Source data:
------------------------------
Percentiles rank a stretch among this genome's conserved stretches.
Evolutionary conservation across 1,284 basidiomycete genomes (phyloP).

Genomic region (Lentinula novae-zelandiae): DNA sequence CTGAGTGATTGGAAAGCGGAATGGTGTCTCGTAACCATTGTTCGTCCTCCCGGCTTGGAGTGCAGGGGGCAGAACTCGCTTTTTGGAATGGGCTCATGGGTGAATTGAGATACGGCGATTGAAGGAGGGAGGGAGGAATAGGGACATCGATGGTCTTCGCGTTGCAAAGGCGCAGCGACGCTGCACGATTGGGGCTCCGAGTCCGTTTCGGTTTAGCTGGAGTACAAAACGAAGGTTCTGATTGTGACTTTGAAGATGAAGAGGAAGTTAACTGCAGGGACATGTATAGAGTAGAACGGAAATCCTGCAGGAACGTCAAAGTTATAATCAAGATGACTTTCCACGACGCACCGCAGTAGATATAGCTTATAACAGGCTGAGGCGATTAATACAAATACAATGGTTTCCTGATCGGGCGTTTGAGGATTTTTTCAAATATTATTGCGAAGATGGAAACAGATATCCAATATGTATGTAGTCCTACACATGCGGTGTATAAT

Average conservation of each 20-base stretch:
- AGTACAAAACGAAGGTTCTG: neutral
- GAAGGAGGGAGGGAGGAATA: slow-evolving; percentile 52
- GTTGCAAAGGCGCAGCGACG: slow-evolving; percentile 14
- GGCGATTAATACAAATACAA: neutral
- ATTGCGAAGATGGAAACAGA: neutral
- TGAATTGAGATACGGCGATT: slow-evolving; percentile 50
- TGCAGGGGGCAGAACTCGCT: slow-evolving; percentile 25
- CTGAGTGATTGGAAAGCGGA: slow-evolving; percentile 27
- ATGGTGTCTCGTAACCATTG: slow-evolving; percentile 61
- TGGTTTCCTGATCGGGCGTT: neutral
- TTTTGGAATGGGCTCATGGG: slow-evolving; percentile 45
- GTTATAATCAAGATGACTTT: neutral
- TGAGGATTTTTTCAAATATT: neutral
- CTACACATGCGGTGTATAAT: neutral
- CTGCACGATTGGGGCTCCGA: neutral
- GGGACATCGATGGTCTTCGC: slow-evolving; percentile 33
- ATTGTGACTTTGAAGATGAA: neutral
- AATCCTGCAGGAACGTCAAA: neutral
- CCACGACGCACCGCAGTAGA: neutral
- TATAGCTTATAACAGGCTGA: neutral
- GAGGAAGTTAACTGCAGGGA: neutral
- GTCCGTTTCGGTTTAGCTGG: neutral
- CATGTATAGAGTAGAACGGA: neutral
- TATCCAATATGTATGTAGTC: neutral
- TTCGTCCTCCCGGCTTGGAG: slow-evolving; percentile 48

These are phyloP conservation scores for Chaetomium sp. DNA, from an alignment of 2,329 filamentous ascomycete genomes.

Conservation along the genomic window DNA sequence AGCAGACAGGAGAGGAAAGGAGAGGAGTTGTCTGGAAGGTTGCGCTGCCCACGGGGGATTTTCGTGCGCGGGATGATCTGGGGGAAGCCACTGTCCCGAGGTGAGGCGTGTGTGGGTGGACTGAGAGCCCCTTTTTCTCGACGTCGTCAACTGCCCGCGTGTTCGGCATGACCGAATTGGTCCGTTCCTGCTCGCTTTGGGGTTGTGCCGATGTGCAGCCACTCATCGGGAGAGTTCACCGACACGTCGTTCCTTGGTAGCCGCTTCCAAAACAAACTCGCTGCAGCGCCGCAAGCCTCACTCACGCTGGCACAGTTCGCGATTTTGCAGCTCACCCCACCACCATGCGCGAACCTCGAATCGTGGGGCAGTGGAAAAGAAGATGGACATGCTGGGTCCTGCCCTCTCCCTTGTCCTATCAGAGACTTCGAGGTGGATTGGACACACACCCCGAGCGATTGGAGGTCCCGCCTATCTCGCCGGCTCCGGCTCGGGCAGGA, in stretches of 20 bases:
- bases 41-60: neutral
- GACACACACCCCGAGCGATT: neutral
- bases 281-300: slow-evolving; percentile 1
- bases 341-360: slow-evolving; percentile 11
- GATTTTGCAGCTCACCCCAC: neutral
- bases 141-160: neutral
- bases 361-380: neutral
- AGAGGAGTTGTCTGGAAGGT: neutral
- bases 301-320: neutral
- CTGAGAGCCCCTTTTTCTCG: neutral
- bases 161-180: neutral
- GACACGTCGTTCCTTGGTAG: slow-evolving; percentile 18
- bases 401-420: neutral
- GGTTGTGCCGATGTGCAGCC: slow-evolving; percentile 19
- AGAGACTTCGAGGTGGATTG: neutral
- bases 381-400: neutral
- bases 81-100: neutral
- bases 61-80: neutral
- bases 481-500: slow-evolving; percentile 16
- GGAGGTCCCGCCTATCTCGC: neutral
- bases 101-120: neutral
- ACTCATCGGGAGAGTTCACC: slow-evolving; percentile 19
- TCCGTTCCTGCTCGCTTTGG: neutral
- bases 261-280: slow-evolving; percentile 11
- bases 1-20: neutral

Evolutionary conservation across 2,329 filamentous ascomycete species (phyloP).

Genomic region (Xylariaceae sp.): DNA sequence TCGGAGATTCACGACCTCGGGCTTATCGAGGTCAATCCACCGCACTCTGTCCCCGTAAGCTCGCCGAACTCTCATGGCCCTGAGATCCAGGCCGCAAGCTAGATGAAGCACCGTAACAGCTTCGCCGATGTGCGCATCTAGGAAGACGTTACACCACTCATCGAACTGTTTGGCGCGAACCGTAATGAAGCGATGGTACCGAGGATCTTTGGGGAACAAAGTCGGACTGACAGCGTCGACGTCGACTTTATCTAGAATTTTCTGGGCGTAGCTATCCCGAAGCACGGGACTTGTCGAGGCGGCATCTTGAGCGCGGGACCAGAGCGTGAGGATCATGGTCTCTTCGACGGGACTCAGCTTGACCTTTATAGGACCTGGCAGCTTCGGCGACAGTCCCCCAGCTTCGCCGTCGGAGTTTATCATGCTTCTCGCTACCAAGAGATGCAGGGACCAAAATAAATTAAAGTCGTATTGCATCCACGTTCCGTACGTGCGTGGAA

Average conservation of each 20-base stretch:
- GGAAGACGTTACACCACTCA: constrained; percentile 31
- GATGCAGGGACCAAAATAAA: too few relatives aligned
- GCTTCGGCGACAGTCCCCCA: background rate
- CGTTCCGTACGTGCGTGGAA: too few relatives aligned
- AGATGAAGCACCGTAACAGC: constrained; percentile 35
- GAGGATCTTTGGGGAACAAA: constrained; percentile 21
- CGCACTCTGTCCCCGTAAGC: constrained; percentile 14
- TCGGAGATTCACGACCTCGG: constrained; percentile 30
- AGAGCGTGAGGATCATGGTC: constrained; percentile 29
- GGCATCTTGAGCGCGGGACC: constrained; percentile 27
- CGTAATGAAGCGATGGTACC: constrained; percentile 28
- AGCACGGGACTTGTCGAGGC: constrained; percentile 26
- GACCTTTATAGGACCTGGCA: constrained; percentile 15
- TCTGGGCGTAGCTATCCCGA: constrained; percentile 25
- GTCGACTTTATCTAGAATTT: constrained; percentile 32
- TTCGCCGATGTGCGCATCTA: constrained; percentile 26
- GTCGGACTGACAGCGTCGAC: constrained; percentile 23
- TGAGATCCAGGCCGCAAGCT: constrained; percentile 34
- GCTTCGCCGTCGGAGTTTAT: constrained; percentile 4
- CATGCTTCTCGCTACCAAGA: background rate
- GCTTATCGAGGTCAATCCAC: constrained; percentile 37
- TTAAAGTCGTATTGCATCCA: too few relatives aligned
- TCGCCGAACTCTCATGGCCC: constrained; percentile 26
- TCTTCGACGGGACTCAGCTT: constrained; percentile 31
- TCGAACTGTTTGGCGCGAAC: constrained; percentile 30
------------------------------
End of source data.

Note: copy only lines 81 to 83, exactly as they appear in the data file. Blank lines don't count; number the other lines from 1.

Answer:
- TTAAAGTCGTATTGCATCCA: too few relatives aligned
- TCGCCGAACTCTCATGGCCC: constrained; percentile 26
- TCTTCGACGGGACTCAGCTT: constrained; percentile 31